# Checking whether the user input is a number

I'm trying to compare a input that the user receives that checks if the input is actually a number. Here's what I have so far:

``````numstring = input("Choose a number between 1 and 10")
``````

and then to compare I have it in a method like this:

``````def check(a):
if int(a) == int:
print("It's a number!")
else:
print("It's not a number!")
``````

It always prints out that it's not a number, even though it is.

Goal of this program: I'm making a guessing game:

``````import random

numstring = input("Choose a number between 1 and 10")

def check(a):
if int(a) == int:
print("It's a number!")
else:
print("It's not a number!")

if abs(int(a)) < 1:
print("You chose a number less than one!")
elif abs(int(a)) > 10:
print("You chose a number more than ten!")
else:
randomnum = random.randint(1, 10)
randomnumstring = str(abs(randomnum))
if randomnum == abs(int(a)):
print("You won! You chose " + a + "and the computer chose " + randomnumstring)
else:
print("You lost! You chose " + a + " and the computer chose " + randomnumstring)

check(numstring)
``````

Thanks for any help! The actual code works, but it just fails at checking it.

-
Python version? –  Ashwini Chaudhary Aug 18 '13 at 19:24
@AshwiniChaudhary. He is using `print()` function. So, I guess 3. –  Rohit Jain Aug 18 '13 at 19:26
@RohitJain `print()` works in py2 as well, but prints tuples. –  Ashwini Chaudhary Aug 18 '13 at 19:27
@AshwiniChaudhary. Yeah. Thanks for the info. I know that :) –  Rohit Jain Aug 18 '13 at 19:29

You can just use str.`isdigit()` method:

``````def check(a):
if a.isdigit():
print("It's a number!")
else:
print("It's not a number!")
``````

The above approach would fail for negative number input. `'-5'.isdigit()` gives `False`. So, an alternative solution is to use `try-except`:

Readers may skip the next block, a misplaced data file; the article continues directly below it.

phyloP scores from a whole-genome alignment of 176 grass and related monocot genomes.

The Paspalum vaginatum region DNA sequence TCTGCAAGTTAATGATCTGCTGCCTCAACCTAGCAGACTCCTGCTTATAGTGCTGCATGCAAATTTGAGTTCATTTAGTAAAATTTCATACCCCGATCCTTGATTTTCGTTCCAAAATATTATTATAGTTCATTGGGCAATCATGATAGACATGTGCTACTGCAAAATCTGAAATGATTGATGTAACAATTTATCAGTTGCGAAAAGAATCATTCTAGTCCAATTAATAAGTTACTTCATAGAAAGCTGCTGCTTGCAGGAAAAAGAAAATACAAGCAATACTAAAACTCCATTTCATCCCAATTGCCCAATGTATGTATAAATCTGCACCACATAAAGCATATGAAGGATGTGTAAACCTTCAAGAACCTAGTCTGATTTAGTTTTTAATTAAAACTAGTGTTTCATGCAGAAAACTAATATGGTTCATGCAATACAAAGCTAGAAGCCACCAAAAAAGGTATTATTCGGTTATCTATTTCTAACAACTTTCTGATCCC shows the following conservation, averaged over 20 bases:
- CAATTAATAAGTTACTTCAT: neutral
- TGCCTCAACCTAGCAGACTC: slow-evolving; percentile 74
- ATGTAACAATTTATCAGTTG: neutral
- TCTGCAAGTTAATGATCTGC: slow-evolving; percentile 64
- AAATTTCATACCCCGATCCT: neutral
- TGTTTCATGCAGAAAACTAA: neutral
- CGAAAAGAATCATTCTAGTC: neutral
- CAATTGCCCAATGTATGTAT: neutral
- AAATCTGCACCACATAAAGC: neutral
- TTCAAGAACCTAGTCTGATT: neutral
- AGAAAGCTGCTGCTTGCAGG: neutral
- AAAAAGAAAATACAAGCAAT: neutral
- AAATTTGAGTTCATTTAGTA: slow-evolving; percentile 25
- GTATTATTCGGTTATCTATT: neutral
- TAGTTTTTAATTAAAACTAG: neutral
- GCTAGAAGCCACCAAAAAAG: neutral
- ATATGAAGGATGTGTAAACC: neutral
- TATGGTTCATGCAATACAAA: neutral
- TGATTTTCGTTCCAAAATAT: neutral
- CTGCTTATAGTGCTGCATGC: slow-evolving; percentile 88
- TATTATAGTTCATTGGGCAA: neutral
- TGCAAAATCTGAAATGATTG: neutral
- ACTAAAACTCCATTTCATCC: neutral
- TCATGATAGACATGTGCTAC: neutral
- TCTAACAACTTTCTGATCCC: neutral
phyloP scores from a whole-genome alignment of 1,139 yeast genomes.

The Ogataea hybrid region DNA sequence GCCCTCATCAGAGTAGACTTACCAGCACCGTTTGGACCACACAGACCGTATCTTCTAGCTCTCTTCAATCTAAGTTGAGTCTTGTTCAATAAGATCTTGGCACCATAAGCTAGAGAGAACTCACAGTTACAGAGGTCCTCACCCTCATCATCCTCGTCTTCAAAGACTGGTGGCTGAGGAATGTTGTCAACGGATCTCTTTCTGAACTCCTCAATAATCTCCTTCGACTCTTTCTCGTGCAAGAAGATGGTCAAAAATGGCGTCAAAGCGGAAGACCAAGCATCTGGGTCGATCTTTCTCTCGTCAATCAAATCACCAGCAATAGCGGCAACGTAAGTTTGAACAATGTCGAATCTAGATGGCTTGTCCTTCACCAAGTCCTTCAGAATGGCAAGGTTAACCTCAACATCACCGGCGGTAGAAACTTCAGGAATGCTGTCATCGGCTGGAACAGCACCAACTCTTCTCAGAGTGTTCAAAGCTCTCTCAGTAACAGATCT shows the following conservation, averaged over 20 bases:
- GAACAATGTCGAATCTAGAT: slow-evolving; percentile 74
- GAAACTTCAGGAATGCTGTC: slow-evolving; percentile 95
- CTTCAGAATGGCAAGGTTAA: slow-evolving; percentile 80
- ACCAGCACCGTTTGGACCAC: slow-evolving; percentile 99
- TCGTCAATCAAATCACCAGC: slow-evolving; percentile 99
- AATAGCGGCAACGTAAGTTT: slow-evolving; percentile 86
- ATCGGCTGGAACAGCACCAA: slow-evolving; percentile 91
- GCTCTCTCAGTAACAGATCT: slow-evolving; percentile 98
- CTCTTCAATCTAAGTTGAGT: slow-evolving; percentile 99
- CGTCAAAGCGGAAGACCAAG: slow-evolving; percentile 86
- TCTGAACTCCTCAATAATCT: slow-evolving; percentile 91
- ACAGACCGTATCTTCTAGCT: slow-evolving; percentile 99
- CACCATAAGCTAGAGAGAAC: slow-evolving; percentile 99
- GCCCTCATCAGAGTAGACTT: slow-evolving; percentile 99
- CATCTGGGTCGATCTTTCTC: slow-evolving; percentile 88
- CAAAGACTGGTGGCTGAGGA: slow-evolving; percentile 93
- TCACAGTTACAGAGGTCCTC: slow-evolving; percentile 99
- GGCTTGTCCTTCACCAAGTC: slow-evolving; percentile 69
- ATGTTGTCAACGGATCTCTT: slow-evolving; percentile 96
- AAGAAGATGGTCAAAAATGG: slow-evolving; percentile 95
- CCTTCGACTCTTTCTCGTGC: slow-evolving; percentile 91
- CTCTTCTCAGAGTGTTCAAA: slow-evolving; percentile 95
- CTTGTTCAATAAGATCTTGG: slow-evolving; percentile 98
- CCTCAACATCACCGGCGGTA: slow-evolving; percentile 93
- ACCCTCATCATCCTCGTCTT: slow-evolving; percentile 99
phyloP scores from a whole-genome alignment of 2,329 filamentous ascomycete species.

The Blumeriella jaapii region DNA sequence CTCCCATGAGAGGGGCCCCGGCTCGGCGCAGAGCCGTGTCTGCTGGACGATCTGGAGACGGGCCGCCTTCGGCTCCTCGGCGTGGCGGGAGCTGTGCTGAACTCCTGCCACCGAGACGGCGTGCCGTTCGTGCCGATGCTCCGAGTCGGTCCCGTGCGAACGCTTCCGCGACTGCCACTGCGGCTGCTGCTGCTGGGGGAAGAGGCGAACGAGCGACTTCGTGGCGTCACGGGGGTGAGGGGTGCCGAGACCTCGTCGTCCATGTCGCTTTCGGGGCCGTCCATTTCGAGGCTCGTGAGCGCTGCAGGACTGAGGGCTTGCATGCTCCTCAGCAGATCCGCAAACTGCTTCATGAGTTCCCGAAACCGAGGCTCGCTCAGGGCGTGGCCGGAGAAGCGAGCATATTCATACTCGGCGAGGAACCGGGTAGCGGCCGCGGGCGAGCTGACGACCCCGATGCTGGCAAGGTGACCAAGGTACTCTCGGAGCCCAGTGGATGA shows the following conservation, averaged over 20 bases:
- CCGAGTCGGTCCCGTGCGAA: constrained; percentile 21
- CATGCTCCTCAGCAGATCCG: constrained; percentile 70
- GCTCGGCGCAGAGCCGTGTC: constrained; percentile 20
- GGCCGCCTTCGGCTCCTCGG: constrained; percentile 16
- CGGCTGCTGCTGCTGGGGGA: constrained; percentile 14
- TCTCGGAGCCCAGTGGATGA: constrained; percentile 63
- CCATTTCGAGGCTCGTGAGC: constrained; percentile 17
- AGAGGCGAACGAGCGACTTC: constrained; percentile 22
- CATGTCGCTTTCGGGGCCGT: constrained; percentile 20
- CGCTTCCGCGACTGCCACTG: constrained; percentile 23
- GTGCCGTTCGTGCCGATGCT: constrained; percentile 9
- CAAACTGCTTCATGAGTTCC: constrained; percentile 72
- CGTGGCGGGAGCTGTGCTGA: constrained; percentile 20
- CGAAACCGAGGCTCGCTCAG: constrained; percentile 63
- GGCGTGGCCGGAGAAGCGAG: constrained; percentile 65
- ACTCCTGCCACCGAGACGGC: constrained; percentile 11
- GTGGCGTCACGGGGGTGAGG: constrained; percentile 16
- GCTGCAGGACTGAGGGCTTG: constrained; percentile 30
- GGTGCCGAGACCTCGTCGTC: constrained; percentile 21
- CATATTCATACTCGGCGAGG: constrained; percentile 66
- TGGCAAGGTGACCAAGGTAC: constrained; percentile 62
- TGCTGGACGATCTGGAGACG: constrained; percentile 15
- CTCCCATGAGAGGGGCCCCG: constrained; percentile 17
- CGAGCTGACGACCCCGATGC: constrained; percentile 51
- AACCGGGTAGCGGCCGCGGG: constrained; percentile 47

``````try:
val = int(a)
print("It's a number!")
except ValueError:
print("It's not a number!")
``````
-

`int(a)` and `int` are not equal because `int()` returns an integer and just `int` with no `()` is a type in python2.(or class in python3)

``````>>> a = '10'
>>> int(a)
10
>>> int
<type 'int'>
``````

If you're only dealing with integers then use try-except with `int` as others have shown. To deal with any type of number you can use `ast.literal_eval` with try-except:

``````>>> from ast import literal_eval
>>> from numbers import Number
def check(a):
try:
return isinstance(literal_eval(a), Number)
except ValueError:
return False

>>> check('foo')
False
>>> check('-100')
True
>>> check('1.001')
True
>>> check('1+1j')
True
>>> check('1e100')
True
``````
-
`isinstance(int("a"), int)` will throw exception. And `'-1'.isdigit()` will return `False`. –  Rohit Jain Aug 18 '13 at 19:37
@RohitJain hmmm.. fixed. –  Ashwini Chaudhary Aug 18 '13 at 19:45

Try to cast an input to `int` in `try/except` block:

``````numstring = input("Choose a number between 1 and 10")

try:
a = int(numstring)
print("It's a number!")
except ValueError:
print("It's not a number!")
``````

If you are using python 2, consider switching to `raw_input()` instead of `input()`. `input()` accepts any python expression and this is bad and unsafe, like `eval()`. `raw_input()` just reads the input as a string:

``````numstring = raw_input("Choose a number between 1 and 10")

try:
a = int(numstring)
print("It's a number!")
except ValueError:
print("It's not a number!")
``````

Note that `raw_input()` has been renamed to `input()` in python 3.

Also see:

Hope that helps.

-
May be OP is using py3. –  Ashwini Chaudhary Aug 18 '13 at 19:26
@AshwiniChaudhary yeah, thanks, I've added a link to the relevant thread. –  alecxe Aug 18 '13 at 19:27
Your first approach will fail. `isinstance("5", int)` will return `False`. And `isinstance(int("a"), int)` will throw exception. –  Rohit Jain Aug 18 '13 at 19:38
@RohitJain sure, it's fragile. But if the OP is using python 2 and the input is 5 - it'll work. –  alecxe Aug 18 '13 at 19:40
@alecxe. No, it won't. ideone.com/fe49Mo –  Rohit Jain Aug 18 '13 at 19:42